Nowadays one of the major problems in the world is the growing number of refugees and asylum seekers. Refugees are people who have been forced to leave their home country for fear of persecution for reasons of race, religion, politics, civil war or due to environmental disasters. Almost since time began, the human race has had problems when the situation in their area has changed for the worse, and they have had to make tough decisions about where they should go. This essay will look at few important reasons that refugees can negatively impact on the economy of the country. The world is observing the World Refugee Day today.
The definition of the word refugee is sometimes expanded to include that people fleeing war or other armed conflict. Generally, it is because of political conflicts, war, violence, persecution, torture – that drives people to leave their homes. We see that from year to year the number of refugees increases. And it is the fact that from 2010 to 2012 in USA the number of refugees increases from 70. 000 to 15 millions. And the USA is the largest and most generous country of opportunity for refugees. The highest refugee concentrations are in some of the poorest countries in the world.
A large number of such movements are into Least Developed Countries. Vecente Guterres, who is Indian economist, reminds that 80 per cent of world’s refugees live in developing countries. The presence of refugees compounds the already prevailing economic, environmental, social and, sometimes, political difficulties in these countries. Often such countries are confronted by a combination of all four of these factors. Nearly always their impact is distinguished. Moreover, in many refugee situations problems are deteriorating when refugees are a substantial proportion of the local, if not national population.
For example, in Nepal in the district of Jhapa, 90. 000 refugees represent over 13 per cent of the local population. In the United Republic of Tanzania were some 700. 000 refugees among a local population of 186. 000. In Malawi, a refugee influx which began in 1986, had led, by 1993, to one million Mozambican refugees in the country, some 10 per cent of the national population. “Where refugees live, there is no future…” said Lee Weiner 1. I think that is really true, because the presence of refugees and asylum seekers greatly affects to the economy of the country, services and infrastructure which are affecting the local population.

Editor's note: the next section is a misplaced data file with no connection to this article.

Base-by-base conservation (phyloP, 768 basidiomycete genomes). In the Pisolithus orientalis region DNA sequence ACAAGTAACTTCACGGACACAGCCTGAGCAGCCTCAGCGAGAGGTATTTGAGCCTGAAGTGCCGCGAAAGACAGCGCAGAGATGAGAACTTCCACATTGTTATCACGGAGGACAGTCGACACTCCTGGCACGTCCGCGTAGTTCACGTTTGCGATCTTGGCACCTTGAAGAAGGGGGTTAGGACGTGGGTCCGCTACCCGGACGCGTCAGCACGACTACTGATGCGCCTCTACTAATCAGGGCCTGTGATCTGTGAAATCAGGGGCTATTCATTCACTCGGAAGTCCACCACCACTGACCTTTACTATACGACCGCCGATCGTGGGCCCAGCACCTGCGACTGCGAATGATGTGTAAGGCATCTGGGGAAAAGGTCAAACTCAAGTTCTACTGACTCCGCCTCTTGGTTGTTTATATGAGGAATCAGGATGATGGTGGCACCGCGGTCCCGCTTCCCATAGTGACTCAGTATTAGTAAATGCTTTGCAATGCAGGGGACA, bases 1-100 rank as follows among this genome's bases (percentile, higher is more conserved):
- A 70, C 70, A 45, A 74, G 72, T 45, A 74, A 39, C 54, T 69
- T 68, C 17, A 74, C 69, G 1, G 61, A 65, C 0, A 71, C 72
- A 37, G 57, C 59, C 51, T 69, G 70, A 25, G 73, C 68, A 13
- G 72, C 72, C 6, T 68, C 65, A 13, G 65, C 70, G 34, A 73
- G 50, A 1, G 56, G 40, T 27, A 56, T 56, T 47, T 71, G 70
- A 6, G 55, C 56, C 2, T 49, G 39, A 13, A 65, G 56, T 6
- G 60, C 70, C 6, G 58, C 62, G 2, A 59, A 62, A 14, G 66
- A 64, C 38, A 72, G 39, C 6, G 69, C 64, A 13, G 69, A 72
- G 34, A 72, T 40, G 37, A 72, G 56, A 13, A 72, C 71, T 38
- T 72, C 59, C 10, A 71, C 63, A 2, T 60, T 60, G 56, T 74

In many cases, refugees become an added impediment to or risk of damage, the development efforts of the host country. Their negative aspects may be felt long after a refugee problem is solved. For example, the damage to environment is a process and does not end with the homecoming of refugees. While the international emergency aid in response to such an emergency does have some positive effects on the host society, this hardly compensates for the negative consequences of such large number of refugees.
Over time, presence of refugees leads to more important demands on natural resources, education and health facilities, energy, transportation, social services and employment. They may cause inflationary pressures on prices and depress wages. Increased construction activity results, but this is usually accompanied by increases in price of place where you live benefiting those who are property owners, but adversely affecting the poor and those on fixed incomes such as government officers. Purchase of large quantities of building material may make them scarce or unobtainable for local people while also generating inflationary effects.
Likewise, increased demand for food and other products can lead to price rises in the market which will stimulate local economic activity although again not benefiting the poorest. “Refugees are safe but they are not in their homes. They are city-less. I think it’s just a disaster for everyone” said Teri Lynn Hatcher 2. The economic impact of refugees on host areas, however, is not necessarily negative. An economic stimulus may be generated by the presence of refugees and can lead to the opening and development of the host regions.
I am absolutely agree with Teri Lynn Hatcher, because even it is recognized that there may be some “positive” aspects to the impact of a refugee influx on the economic life of a host country, the large-scale presence of refugees invariably constitutes a heavy burden for receiving countries, particularly for Least Developed Countries. In my conclusion I would like to state my point that refugees are really negatively influence for human’s society and economy of the country, especially for the last one, because numbers of refugees received high point particular in developing countries with limited resources.